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In a recently unearthed essay, President Biden’s nominee for Secretary of Labor, Julie Su, endorsed Critical Race Theory (CRT) and railed against “colorblindness and individuality.”

Su emphasized that Critical Race Theory can be a way to “productively explore” how to “explode the constricted, colorblind civil-rights paradigm.”

Su, who has been the U.S. Deputy Secretary of Labor since 2021, co-authored the essay with Eric K. Yamamoto, Professor of Law and Social Justice at the University of Hawaii at Mānoa. It was published as part of the 2002 book Crossroads, Directions, and a New Critical Race Theory.

The summary of the book on its Amazon listing describes the collection of authors including Su as “31 CRT scholars” who “present their views on the ideas and methods of CRT, its role in academia and in the culture at large, and its past, present and future.” Within the essay, Su further describes herself as “a front-line civil-rights lawyer who is also engaged in race and coalitional theory development.”

Here are some excerpts from Su’s essay:

“Critical Race Theory might also productively explore how critical coalitions explode the constricted, colorblind civil-rights paradigm.”

“The attack by some that Critical Race Theory is about race, power, and politics but not about law tells us that it is law––or, more specifically, how we traditionally do law––that needs to change.

“The current paradigm by which civil-rights struggles are conceived and debated––a devotion to colorblindness and individuality––constricts and at the same time requires the productive framing and handling of coalitional claims against dominant white interests.”

In what ways can race scholars and political lawyers, working together, contribute to a progressive social-justice movement? What is our role, not only in the academy and the courts, but also in neighborhoods, schools, workplaces, churches, city councils, and legislatures?”

“For poor, non-English-speaking, documented and undocumented women of color, compassion, dignity, rights, and equality––even in the United States––are not givens. They are not even necessarily ‘the law.’”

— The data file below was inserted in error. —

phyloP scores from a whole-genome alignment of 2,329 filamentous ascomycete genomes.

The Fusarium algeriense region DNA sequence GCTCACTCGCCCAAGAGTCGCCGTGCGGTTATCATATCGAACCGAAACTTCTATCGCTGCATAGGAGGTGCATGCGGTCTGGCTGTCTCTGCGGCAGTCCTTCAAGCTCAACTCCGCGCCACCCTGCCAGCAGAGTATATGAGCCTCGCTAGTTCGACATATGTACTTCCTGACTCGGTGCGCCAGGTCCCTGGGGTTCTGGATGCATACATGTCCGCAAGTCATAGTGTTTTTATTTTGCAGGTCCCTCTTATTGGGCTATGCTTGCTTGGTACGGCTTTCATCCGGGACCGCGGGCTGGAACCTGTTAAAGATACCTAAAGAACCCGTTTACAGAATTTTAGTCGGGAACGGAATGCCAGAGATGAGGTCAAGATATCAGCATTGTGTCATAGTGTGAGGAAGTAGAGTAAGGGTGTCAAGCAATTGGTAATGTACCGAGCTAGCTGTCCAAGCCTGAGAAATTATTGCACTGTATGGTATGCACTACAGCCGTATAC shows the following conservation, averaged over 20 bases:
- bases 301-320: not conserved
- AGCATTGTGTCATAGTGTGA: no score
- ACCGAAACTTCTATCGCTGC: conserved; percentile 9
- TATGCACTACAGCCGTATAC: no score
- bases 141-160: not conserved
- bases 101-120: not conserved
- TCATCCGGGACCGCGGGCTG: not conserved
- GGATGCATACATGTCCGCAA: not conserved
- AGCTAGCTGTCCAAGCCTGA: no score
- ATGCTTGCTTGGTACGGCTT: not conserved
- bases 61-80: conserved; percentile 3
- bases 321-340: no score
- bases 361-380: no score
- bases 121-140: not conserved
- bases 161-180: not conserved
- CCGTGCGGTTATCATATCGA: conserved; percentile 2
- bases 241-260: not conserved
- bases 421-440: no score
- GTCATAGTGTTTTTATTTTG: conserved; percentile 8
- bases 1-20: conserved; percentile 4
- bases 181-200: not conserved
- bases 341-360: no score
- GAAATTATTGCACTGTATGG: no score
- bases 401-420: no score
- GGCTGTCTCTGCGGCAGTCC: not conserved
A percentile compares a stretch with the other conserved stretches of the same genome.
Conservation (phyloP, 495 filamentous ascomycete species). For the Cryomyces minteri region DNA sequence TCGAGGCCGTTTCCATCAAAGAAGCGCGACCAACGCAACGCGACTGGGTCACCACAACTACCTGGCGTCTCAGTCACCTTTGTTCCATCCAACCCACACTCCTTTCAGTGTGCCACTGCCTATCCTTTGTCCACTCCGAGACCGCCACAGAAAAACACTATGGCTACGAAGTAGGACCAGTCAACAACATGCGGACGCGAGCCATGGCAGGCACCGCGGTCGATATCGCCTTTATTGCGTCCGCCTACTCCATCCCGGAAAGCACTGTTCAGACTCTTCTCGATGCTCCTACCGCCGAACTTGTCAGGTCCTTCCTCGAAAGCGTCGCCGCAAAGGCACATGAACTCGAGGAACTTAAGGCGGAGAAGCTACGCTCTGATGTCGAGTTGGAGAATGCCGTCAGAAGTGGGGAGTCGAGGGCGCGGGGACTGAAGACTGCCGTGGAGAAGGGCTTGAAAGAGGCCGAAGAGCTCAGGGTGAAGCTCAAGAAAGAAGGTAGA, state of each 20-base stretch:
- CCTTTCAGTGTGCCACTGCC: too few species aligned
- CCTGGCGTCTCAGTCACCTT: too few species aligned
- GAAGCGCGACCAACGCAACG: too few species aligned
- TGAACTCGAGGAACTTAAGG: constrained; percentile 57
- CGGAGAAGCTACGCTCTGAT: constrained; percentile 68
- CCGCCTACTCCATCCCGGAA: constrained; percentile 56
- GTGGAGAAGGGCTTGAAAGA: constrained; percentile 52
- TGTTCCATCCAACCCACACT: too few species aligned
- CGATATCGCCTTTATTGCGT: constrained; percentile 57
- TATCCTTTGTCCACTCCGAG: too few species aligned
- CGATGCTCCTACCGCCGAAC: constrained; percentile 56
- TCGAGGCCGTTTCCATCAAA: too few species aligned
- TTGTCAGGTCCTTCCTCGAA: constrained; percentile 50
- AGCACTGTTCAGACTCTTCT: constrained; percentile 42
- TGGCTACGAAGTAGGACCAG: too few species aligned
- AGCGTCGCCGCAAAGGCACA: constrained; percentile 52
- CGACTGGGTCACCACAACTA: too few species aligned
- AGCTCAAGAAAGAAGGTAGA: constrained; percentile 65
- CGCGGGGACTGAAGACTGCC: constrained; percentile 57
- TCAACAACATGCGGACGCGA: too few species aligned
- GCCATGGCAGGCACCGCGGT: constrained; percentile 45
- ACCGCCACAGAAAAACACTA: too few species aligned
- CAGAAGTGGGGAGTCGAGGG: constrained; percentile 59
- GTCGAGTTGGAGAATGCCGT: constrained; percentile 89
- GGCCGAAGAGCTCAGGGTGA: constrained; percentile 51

“When multiracial communities are fighting white racism and when mainstream America subconsciously acts on race in myriad daily decisions, can racism be fought without acknowledging both racial diversity and convergence? And if multiracial color-consciousness adds power, richness, and depth to coalitions, should we not encourage deeper understanding of one another not only as individuals but also as members of racial communities?”

Critical Race Theory writing has begun to explore the new multifaceted coalitions. It has pioneered the concept of intersectionality to explain the confluence of race, class, gender, and sexual orientation and the law’s often hidden contribution to the maintenance of interconnecting forms of social oppression.”

“In this fashion, Critical Race Theory and its related schools have provided a framework for diverse alliances to combat the anti-affirmative-action assault.”

“Sweatshop owners are often Asian immigrants eking out a living in the face of downward pressures imposed by manufacturers and retailers. For this reason, Latina workers view Asians generally not as friends or even strangers, but as enemies––the very source of their daily subjugation. Owners and executive officers of large corporations, who are primarily white, appear to remain above the fray… In this way, individual decisions are entrenched, interracial group hostility solidified, and white corporate racism absolved.”

Unrelenting conservative attacks by Republican presidents, legislative majorities, and federal and state judges on civil rights, affirmative action, and desegregation, with the complicity and active participation of so-called liberal leaders and Democratic Party members, have rolled back many civil-rights gains.”

The essay also cites a speech given by Julie Su at the “Critical Race Theory Conference” at Yale University Law School in 1997, when she encouraged her fellow CRT scholars:

“Make your theories into arguments that stand up in court and into foundation proposals that will get us funding for front-line activism… talk about front-line activism and in-your-face street work in your conferences, faculty meetings, classrooms and give your students opportunities to do them.”

Read the full essay by Julie Su here.